Tens of thousands of anti-government protesters formed the largest opposition rally in recent months when they flooded a major highway in Bahrain on March 9, 2012, according to the Associated Press.
Bahraini security forces fired tear gas at some of the smaller groups which were attempting to reach Pearl Square, the symbolic hub of last year's Shiite-led uprising.
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Demonstrators called for democratic reforms, and Reuters reported that a live blog showed banners denouncing "dictatorship" and calling for the release of detainees.
Before the march, Shiite cleric Sheikh Isa Qassim said, "We are here for the sake of our just demands that we cannot make concessions over and we stick with them because we have sacrificed for them," according to Reuters. A Reuters photographer at the scene estimated that there could have been over 100,000 people at the rally.
Nabeel Rajab, president of the Bahrain Center for Human Rights, spoke to Al Jazeera from Manama, saying, "The message is that people are not happy with the government. We have clear demands: an elected government, a parliament with power, an end to sectarian discrimination, a clear redistribution of wealth and power and all demands guaranteed by the international convention on human rights."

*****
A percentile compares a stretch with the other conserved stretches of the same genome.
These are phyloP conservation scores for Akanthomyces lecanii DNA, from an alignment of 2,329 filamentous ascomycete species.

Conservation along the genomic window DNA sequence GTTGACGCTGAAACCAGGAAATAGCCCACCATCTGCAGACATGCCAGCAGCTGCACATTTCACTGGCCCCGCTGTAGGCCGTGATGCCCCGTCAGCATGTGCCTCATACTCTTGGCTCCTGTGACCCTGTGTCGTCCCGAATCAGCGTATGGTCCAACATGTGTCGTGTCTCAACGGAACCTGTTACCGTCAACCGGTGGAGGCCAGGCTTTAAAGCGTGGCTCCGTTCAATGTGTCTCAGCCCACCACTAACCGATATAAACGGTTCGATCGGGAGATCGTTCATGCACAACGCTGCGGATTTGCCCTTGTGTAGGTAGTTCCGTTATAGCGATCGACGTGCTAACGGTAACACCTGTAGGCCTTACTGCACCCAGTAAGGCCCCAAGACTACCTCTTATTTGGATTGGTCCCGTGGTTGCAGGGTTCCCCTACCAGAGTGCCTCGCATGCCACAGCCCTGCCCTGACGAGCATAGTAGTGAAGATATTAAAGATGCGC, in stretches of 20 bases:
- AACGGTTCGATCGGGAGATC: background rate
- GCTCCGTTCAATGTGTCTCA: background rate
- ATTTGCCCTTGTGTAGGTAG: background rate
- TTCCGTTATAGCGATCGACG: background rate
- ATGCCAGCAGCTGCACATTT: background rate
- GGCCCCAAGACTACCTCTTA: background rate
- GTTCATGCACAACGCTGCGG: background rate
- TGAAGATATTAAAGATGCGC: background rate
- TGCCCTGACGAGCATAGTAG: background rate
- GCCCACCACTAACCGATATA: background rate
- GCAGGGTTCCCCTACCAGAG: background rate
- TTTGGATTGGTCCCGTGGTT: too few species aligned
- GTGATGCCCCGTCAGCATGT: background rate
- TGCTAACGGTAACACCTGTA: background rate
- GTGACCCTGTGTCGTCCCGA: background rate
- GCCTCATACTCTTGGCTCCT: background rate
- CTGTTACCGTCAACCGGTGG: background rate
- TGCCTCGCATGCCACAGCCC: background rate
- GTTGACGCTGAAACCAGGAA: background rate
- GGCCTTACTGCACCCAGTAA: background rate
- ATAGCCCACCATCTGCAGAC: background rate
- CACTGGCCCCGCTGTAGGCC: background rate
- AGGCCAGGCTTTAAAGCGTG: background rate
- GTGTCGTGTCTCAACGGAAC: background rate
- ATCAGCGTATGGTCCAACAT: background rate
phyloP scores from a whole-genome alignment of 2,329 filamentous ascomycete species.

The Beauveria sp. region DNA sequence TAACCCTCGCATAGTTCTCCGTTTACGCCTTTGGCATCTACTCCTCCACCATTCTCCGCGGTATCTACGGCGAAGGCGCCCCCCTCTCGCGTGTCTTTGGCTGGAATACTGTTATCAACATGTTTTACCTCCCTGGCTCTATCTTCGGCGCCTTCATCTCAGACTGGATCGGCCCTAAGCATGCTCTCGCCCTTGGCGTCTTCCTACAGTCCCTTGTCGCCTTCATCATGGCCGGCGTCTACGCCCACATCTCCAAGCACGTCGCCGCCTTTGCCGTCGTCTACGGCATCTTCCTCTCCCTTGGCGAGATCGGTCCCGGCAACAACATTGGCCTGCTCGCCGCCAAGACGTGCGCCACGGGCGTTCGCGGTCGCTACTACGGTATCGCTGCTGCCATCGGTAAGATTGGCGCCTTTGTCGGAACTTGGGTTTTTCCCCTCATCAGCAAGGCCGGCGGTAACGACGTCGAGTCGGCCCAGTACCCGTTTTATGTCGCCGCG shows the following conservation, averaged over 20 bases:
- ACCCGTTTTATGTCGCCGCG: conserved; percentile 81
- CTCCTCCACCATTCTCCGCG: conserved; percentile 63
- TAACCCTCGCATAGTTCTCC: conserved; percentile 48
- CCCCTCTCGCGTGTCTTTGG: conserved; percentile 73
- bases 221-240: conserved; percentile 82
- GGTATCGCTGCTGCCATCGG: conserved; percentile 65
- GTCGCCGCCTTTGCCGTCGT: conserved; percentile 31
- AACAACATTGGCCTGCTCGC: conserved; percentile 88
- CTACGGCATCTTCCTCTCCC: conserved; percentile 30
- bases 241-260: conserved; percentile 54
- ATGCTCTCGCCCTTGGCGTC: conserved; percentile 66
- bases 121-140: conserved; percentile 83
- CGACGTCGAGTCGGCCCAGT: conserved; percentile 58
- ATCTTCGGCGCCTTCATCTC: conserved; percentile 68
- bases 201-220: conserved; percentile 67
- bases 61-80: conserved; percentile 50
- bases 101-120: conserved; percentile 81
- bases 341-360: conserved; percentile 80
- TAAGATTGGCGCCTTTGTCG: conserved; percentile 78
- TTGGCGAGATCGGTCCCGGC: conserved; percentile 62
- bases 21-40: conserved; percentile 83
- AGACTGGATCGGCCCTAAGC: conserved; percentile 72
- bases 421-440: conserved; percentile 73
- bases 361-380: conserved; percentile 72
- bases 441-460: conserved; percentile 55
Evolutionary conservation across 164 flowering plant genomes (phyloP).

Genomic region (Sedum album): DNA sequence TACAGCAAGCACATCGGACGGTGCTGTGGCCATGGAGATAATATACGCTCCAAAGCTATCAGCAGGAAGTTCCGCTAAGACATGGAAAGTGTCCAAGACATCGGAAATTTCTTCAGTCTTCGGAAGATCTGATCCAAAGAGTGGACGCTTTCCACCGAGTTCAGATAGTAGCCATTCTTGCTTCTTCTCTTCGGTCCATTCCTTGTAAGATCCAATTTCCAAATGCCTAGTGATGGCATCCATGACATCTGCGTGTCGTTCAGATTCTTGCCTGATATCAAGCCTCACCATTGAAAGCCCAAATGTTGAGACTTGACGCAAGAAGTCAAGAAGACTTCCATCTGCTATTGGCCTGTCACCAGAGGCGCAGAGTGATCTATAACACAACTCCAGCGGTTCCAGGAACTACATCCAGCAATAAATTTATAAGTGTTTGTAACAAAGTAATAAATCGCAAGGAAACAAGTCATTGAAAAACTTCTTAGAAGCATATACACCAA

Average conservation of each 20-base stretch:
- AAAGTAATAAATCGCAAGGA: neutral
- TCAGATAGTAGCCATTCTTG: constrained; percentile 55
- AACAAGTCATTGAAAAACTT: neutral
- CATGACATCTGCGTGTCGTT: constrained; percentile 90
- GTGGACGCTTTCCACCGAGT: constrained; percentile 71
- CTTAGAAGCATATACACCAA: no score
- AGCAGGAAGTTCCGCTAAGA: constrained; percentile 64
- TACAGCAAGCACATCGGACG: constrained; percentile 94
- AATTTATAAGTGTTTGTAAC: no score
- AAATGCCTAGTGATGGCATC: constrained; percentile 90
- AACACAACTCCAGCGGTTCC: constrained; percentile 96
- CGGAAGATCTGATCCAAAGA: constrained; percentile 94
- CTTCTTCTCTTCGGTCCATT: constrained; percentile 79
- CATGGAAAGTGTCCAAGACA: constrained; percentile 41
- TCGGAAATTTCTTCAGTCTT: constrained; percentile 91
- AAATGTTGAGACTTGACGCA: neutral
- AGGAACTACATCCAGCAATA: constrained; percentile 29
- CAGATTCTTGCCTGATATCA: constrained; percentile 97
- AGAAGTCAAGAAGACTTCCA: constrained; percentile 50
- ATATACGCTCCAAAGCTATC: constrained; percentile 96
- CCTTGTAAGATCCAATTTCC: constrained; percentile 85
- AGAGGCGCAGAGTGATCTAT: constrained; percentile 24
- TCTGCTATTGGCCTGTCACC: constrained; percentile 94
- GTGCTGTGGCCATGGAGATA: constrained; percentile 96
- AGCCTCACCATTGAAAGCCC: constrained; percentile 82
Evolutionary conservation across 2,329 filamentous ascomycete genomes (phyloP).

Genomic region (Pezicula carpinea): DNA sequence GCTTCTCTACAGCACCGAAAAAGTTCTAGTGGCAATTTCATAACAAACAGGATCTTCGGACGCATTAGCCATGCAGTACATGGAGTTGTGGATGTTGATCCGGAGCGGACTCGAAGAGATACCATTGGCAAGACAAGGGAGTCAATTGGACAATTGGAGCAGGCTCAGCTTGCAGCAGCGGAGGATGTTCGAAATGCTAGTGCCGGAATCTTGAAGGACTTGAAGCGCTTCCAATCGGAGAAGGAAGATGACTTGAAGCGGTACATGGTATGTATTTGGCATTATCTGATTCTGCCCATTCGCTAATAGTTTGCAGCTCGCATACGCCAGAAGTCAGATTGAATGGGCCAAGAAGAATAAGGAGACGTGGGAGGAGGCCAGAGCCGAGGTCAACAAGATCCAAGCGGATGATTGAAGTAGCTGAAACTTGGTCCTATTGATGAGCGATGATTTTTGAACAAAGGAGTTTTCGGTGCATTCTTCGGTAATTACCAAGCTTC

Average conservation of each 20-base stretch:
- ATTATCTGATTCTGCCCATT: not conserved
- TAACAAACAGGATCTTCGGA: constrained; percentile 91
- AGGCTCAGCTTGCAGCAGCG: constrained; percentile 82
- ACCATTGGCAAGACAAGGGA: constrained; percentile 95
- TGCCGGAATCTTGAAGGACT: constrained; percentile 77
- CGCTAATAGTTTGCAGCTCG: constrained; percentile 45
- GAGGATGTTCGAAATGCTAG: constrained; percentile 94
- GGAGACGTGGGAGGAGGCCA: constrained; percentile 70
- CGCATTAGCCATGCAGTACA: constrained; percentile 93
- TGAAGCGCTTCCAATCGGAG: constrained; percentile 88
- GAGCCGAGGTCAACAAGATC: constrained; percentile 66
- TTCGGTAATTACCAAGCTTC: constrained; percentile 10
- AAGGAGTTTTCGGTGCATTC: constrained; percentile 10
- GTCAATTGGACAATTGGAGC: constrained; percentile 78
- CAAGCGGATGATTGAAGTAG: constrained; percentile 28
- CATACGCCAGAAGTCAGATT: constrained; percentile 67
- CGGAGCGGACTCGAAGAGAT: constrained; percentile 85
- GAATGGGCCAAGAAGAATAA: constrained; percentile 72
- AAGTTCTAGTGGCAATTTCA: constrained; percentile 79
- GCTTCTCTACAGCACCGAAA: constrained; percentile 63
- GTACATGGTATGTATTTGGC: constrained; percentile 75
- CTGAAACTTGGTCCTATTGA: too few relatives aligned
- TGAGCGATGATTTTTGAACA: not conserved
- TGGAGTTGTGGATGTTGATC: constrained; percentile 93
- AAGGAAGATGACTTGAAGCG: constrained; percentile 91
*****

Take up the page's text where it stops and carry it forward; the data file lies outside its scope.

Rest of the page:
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CNN said the protests were largely peaceful, though there were minor skirmishes that ended in small injuries.
The Bahrain government's response was to point to the protests as an example of Bahrain's freedom of expression. Nabeel bin Yacoub Al-Hamer, an adviser to the Bahraini king on media, told CNN, "The situation is towards dialogue to all components of the Bahraini community and everyone has the desire to end this crisis experienced by Bahrain."
The AFP reported that protests also took place in Baghdad and other cities in southern Iraq, drawing thousands of Shiites who support cleric Moqtada al-Sadr. Sadrist official Ibrahim al-Jabari told the gathered demonstrators, "The Bahraini king is a king only to himself, not for the oppressed people of Bahrain."
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